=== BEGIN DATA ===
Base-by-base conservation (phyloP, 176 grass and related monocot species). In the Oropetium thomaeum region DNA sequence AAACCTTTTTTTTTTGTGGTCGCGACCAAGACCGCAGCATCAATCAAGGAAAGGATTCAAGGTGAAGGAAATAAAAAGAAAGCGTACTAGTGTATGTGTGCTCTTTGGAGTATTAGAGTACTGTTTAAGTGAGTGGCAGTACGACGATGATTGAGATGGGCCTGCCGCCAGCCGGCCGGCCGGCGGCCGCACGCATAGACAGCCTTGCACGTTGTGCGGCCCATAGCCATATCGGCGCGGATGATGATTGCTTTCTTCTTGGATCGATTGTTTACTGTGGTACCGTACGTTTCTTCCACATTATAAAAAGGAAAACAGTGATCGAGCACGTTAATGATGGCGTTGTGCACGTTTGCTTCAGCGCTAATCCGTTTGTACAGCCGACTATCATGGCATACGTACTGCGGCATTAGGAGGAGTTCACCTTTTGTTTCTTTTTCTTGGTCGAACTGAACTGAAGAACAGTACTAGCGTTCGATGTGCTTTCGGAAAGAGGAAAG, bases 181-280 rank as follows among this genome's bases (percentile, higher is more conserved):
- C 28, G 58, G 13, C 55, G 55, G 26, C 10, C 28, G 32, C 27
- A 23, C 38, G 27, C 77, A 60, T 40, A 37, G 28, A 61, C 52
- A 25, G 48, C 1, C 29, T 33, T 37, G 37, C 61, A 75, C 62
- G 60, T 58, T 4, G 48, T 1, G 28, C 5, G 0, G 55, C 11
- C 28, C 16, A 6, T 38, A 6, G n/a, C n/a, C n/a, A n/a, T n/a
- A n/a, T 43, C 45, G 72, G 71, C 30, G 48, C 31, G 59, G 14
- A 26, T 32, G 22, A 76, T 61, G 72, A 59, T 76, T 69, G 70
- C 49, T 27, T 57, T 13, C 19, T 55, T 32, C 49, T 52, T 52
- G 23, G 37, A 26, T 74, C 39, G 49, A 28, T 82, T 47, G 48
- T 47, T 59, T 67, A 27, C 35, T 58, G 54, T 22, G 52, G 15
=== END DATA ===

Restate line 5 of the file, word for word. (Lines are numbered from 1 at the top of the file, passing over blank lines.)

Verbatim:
- G 60, T 58, T 4, G 48, T 1, G 28, C 5, G 0, G 55, C 11